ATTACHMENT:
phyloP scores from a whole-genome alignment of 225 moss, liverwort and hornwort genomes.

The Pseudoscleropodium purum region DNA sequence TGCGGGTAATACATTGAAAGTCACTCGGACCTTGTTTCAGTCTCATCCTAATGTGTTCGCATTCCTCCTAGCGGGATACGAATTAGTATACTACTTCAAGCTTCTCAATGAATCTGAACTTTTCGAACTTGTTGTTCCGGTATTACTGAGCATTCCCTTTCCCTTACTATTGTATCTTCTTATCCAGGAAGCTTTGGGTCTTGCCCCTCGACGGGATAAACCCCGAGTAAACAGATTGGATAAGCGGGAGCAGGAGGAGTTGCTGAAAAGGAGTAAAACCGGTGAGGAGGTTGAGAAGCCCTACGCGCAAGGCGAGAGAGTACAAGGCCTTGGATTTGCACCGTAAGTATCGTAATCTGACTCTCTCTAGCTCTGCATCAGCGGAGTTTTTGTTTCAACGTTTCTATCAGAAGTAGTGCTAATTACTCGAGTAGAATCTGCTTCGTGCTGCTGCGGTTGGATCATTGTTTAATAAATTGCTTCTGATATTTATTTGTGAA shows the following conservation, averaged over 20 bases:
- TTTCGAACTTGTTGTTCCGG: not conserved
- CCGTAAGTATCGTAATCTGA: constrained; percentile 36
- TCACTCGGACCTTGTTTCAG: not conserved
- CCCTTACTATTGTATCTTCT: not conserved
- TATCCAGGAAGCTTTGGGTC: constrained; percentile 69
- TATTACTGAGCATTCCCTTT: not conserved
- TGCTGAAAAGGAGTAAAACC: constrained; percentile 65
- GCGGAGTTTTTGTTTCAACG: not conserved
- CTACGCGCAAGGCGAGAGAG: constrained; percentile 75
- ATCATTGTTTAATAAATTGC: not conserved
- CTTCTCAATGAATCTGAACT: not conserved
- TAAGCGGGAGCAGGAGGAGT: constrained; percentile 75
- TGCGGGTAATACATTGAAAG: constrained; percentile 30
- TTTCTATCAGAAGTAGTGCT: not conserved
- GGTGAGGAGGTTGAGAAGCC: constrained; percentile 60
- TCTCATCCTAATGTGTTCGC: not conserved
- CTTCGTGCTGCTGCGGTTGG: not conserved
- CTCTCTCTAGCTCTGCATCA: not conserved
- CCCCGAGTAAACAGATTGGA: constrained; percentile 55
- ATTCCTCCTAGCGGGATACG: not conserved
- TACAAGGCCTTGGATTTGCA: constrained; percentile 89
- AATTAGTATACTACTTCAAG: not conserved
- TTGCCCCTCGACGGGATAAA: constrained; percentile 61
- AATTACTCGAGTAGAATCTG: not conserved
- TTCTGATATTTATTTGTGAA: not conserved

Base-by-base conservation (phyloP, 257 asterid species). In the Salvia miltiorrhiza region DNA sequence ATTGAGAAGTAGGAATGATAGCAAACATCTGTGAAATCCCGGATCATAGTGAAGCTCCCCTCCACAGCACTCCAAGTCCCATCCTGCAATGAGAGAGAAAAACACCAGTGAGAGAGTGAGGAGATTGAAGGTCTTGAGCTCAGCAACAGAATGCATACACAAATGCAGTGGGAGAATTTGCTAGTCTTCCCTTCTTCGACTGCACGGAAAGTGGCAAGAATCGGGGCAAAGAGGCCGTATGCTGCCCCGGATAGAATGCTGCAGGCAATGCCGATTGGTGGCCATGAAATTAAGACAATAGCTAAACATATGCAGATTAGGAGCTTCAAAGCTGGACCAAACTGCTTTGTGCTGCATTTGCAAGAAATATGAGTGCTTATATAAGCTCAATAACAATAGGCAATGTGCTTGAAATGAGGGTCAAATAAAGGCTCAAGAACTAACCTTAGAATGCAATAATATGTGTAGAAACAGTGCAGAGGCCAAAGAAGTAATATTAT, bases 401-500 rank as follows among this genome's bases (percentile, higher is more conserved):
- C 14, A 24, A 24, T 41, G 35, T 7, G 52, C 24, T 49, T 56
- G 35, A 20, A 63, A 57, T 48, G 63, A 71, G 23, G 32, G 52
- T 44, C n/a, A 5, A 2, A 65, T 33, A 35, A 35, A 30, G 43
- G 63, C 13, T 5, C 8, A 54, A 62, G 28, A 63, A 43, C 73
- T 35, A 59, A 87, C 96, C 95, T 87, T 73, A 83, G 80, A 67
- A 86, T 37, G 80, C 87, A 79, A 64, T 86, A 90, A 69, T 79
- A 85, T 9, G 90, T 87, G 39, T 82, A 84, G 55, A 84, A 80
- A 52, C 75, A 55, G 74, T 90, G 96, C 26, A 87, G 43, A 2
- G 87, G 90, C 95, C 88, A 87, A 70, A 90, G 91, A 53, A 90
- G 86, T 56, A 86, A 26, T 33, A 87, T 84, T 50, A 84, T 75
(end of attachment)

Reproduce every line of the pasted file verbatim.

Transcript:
phyloP scores from a whole-genome alignment of 225 moss, liverwort and hornwort genomes.

The Pseudoscleropodium purum region DNA sequence TGCGGGTAATACATTGAAAGTCACTCGGACCTTGTTTCAGTCTCATCCTAATGTGTTCGCATTCCTCCTAGCGGGATACGAATTAGTATACTACTTCAAGCTTCTCAATGAATCTGAACTTTTCGAACTTGTTGTTCCGGTATTACTGAGCATTCCCTTTCCCTTACTATTGTATCTTCTTATCCAGGAAGCTTTGGGTCTTGCCCCTCGACGGGATAAACCCCGAGTAAACAGATTGGATAAGCGGGAGCAGGAGGAGTTGCTGAAAAGGAGTAAAACCGGTGAGGAGGTTGAGAAGCCCTACGCGCAAGGCGAGAGAGTACAAGGCCTTGGATTTGCACCGTAAGTATCGTAATCTGACTCTCTCTAGCTCTGCATCAGCGGAGTTTTTGTTTCAACGTTTCTATCAGAAGTAGTGCTAATTACTCGAGTAGAATCTGCTTCGTGCTGCTGCGGTTGGATCATTGTTTAATAAATTGCTTCTGATATTTATTTGTGAA shows the following conservation, averaged over 20 bases:
- TTTCGAACTTGTTGTTCCGG: not conserved
- CCGTAAGTATCGTAATCTGA: constrained; percentile 36
- TCACTCGGACCTTGTTTCAG: not conserved
- CCCTTACTATTGTATCTTCT: not conserved
- TATCCAGGAAGCTTTGGGTC: constrained; percentile 69
- TATTACTGAGCATTCCCTTT: not conserved
- TGCTGAAAAGGAGTAAAACC: constrained; percentile 65
- GCGGAGTTTTTGTTTCAACG: not conserved
- CTACGCGCAAGGCGAGAGAG: constrained; percentile 75
- ATCATTGTTTAATAAATTGC: not conserved
- CTTCTCAATGAATCTGAACT: not conserved
- TAAGCGGGAGCAGGAGGAGT: constrained; percentile 75
- TGCGGGTAATACATTGAAAG: constrained; percentile 30
- TTTCTATCAGAAGTAGTGCT: not conserved
- GGTGAGGAGGTTGAGAAGCC: constrained; percentile 60
- TCTCATCCTAATGTGTTCGC: not conserved
- CTTCGTGCTGCTGCGGTTGG: not conserved
- CTCTCTCTAGCTCTGCATCA: not conserved
- CCCCGAGTAAACAGATTGGA: constrained; percentile 55
- ATTCCTCCTAGCGGGATACG: not conserved
- TACAAGGCCTTGGATTTGCA: constrained; percentile 89
- AATTAGTATACTACTTCAAG: not conserved
- TTGCCCCTCGACGGGATAAA: constrained; percentile 61
- AATTACTCGAGTAGAATCTG: not conserved
- TTCTGATATTTATTTGTGAA: not conserved

Base-by-base conservation (phyloP, 257 asterid species). In the Salvia miltiorrhiza region DNA sequence ATTGAGAAGTAGGAATGATAGCAAACATCTGTGAAATCCCGGATCATAGTGAAGCTCCCCTCCACAGCACTCCAAGTCCCATCCTGCAATGAGAGAGAAAAACACCAGTGAGAGAGTGAGGAGATTGAAGGTCTTGAGCTCAGCAACAGAATGCATACACAAATGCAGTGGGAGAATTTGCTAGTCTTCCCTTCTTCGACTGCACGGAAAGTGGCAAGAATCGGGGCAAAGAGGCCGTATGCTGCCCCGGATAGAATGCTGCAGGCAATGCCGATTGGTGGCCATGAAATTAAGACAATAGCTAAACATATGCAGATTAGGAGCTTCAAAGCTGGACCAAACTGCTTTGTGCTGCATTTGCAAGAAATATGAGTGCTTATATAAGCTCAATAACAATAGGCAATGTGCTTGAAATGAGGGTCAAATAAAGGCTCAAGAACTAACCTTAGAATGCAATAATATGTGTAGAAACAGTGCAGAGGCCAAAGAAGTAATATTAT, bases 401-500 rank as follows among this genome's bases (percentile, higher is more conserved):
- C 14, A 24, A 24, T 41, G 35, T 7, G 52, C 24, T 49, T 56
- G 35, A 20, A 63, A 57, T 48, G 63, A 71, G 23, G 32, G 52
- T 44, C n/a, A 5, A 2, A 65, T 33, A 35, A 35, A 30, G 43
- G 63, C 13, T 5, C 8, A 54, A 62, G 28, A 63, A 43, C 73
- T 35, A 59, A 87, C 96, C 95, T 87, T 73, A 83, G 80, A 67
- A 86, T 37, G 80, C 87, A 79, A 64, T 86, A 90, A 69, T 79
- A 85, T 9, G 90, T 87, G 39, T 82, A 84, G 55, A 84, A 80
- A 52, C 75, A 55, G 74, T 90, G 96, C 26, A 87, G 43, A 2
- G 87, G 90, C 95, C 88, A 87, A 70, A 90, G 91, A 53, A 90
- G 86, T 56, A 86, A 26, T 33, A 87, T 84, T 50, A 84, T 75